Biden Stimulus Calls for Free COBRA Health Insurance for Laid-Off Workers

Alexander Raths / Shutterstock.com

A clause in the latest Biden stimulus package eliminates Cobra premium payments through September.

See: If You Get a Stimulus Check, How Will You Use It? Take Our Poll
Find: COVID-19 Is Changing How (and Whether) We Take Care of Ourselves — and Our Healthcare Dollars Tell the Story

The government will pay 100% of  laid-off workers’ COBRA payments beginning April 1 and lasting through September, Forbes reports.

COBRA is a type of health insurance that typically allows people who leave a company to continue their company’s health insurance if they pay their normal premium plus the share that their employer was paying. COBRA typically has a maximum length of 18 months but is often too expensive to continue for more than a couple of months.

The average COBRA payment for individuals is roughly $622 per month, according to the Kaiser Family Foundation, making it difficult to keep up, especially if new employment hasn’t been found.

Make Your Money Work for You

See: 7 Steps to Take Right Away If You Lose Your Paycheck
Find: 10 Companies That Offer Health Insurance to Part-Time Employees

Biden’s stimulus plan allows for payment of both the employer and employee share of the COBRA premium, covering 100% of costs through Sept. 30, according to CNBC.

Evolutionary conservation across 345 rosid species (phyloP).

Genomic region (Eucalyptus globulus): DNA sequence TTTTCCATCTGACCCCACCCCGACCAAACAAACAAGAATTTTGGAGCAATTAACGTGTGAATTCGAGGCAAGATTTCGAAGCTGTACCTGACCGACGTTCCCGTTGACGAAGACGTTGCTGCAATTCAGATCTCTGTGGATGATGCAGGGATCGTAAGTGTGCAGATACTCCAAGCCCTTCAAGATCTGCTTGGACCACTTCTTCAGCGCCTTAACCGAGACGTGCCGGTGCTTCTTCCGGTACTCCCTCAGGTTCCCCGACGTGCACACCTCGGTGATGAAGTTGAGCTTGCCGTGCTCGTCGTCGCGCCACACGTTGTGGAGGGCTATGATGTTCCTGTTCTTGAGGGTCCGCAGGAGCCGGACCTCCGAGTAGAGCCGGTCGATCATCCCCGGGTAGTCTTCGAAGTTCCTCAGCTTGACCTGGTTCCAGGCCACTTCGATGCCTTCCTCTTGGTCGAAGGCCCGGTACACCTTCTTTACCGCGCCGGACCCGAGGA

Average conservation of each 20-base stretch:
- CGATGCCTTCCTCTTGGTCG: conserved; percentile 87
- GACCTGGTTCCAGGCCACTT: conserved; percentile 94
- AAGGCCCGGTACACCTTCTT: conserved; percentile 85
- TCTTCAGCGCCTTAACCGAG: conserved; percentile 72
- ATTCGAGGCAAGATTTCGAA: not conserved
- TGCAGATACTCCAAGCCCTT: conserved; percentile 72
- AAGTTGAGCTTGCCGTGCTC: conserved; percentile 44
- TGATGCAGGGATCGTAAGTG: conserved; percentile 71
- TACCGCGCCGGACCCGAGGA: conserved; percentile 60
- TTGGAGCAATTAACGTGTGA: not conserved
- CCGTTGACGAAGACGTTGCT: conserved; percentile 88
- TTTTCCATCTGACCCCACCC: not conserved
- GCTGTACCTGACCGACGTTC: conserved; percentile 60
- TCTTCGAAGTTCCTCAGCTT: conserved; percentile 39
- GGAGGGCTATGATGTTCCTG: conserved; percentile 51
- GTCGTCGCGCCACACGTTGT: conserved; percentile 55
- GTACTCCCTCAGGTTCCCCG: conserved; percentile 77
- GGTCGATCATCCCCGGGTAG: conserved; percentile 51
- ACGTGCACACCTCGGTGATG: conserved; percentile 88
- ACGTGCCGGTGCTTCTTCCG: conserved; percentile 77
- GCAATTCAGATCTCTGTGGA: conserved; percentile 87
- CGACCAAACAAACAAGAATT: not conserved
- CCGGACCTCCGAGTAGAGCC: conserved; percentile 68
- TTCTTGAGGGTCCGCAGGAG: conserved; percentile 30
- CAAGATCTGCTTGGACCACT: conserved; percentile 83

While the government subsidy covers the premium, you might still owe copays and deductibles depending on the treatments you receive.

Laid-off workers have the option of enrolling in COBRA for 60 days after their last day of work. However, if you turned down coverage in August 2020 because premiums were too high, you can now go back and enroll, CNBC reports. You do not qualify if you left your job voluntarily or are eligible for Medicare or another employer plan, such as your spouse’s or your new employer’s.

See: 5 Things to Negotiate at Your Job Other Than Salary
Find: 7 Money Moves to Make When Starting a New Job

COBRA’s main benefit is that you can keep all of your same medical professionals, as the relief bill staves off any need to change at least through Sept. 30.

After September 30th, you would be responsible for the full amount of the premium.

More From GOBankingRates

About the Author

Georgina Tzanetos is a former financial advisor who studied post-industrial capitalist structures at New York University. She has eight years of experience with concentrations in asset management, portfolio management, private client banking, and investment research. Georgina has written for Investopedia and WallStreetMojo. 

Untitled design (1)
Close popup The GBR Closer icon

Sending you timely financial stories that you can bank on.

Sign up for our daily newsletter for the latest financial news and trending topics.

Loading...
Please enter an email.
Please enter a valid email address.
There was an unknown error. Please try again later.

For our full Privacy Policy, click here.